A few years ago Microsoft ran an experiment in which they created a robotic online device that was programmed to have the personality of a friendly teenage girl. The aim was to get her to learn from those with whom she interacted on social media. She was called Tay.
Within two days Tay had turned into a racist, a Nazi, and a homophobe. Her language was the bluest of the blue, and was en route to becoming anti-Semitic as Microsoft closed the project.
Clearly Micrcosoft, for all their expertise and charitable work, had not quite got the hang of the psychology of habits. But the psychology of habits is a key issue in understanding one’s potential customers.
For habits are most curious things. They are easy to pick up, hard to stop, making us all creatures of habit – while at the same time most of us deny that we have habits and believe that if we did have any habits we could, if we wished, change them quite readily.
If you are not sure that this is true, ask a really good, close friend on whom you can rely to tell you the absolute truth about your habits. And observe that friend and note her or his habits.
The fact that habits are so hard to get rid of tells us that there is actually a good reason to have habits. For habits allow us to put a lot of our behaviour on automatic pilot, giving our brains the space to focus on anything unexpected or very important that comes along.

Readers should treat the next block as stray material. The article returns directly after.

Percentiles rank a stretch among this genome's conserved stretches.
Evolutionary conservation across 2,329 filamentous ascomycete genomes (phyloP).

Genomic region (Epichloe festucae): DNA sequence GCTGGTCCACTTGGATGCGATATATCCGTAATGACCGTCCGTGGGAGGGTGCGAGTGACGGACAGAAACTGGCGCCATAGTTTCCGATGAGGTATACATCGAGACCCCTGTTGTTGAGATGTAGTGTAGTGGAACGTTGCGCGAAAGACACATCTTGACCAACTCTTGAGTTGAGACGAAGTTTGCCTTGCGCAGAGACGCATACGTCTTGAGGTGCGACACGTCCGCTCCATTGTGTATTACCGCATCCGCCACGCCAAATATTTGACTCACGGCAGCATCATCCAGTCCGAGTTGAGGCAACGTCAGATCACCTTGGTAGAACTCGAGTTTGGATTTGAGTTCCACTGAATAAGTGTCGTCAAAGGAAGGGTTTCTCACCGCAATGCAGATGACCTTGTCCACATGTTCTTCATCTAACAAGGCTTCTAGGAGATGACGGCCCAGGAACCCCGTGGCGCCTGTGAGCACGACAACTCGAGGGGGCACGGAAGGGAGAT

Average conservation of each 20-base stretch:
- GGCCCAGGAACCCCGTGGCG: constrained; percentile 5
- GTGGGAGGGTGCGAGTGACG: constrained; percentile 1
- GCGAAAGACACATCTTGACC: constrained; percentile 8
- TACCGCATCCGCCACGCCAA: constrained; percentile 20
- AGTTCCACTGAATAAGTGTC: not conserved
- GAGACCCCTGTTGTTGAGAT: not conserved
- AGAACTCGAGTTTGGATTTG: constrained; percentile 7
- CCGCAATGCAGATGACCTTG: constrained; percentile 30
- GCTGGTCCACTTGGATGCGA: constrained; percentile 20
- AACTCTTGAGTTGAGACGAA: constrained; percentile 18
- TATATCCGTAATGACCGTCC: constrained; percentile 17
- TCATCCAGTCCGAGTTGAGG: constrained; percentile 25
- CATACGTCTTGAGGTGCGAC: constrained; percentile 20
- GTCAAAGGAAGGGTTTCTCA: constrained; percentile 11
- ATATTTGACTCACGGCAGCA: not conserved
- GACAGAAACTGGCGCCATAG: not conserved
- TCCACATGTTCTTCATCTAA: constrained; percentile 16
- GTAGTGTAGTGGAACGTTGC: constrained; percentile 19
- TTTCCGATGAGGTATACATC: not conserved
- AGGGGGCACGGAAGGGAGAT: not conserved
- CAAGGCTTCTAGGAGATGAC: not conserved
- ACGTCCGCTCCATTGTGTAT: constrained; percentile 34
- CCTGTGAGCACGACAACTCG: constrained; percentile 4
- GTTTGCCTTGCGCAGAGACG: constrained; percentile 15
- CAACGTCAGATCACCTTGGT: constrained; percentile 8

But because habits are phenomenally difficult to stop, most of us show in our daily behaviour many totally redundant habits in terms of speech, movement, attitudes, choices, etc. They are so much part of us, we hardly know they are there.
However what Microsoft seemed to forget was that in its experiment Tay was programmed to find empathetic ways to respond to those who communicated with it. They let Tay pick up habits of speech and attitudes really quickly without any moral compass to guide it.
All of which reminds us that when we are writing emails, web pages or social media advertisements, we need to try to phase out our own habits of expression and write in a way that our readers might find empathy with. That’s how audiences are built.
If you want to explore habits further, ask a really close friend whom you can trust to be honest with you to tell you about one of your habits. Then spend a week trying to get rid of that habit. It will probably be much harder than you think.
If you want to use an understanding of habits in advertising, start by thinking about how you can change a potential customer’s habit and get them to buy from you.
But (and this is a real word of warning) if you want to keep your friends and/or your customers, never tell them about their habits. 99% of people deny having habits. Particularly annoying ones.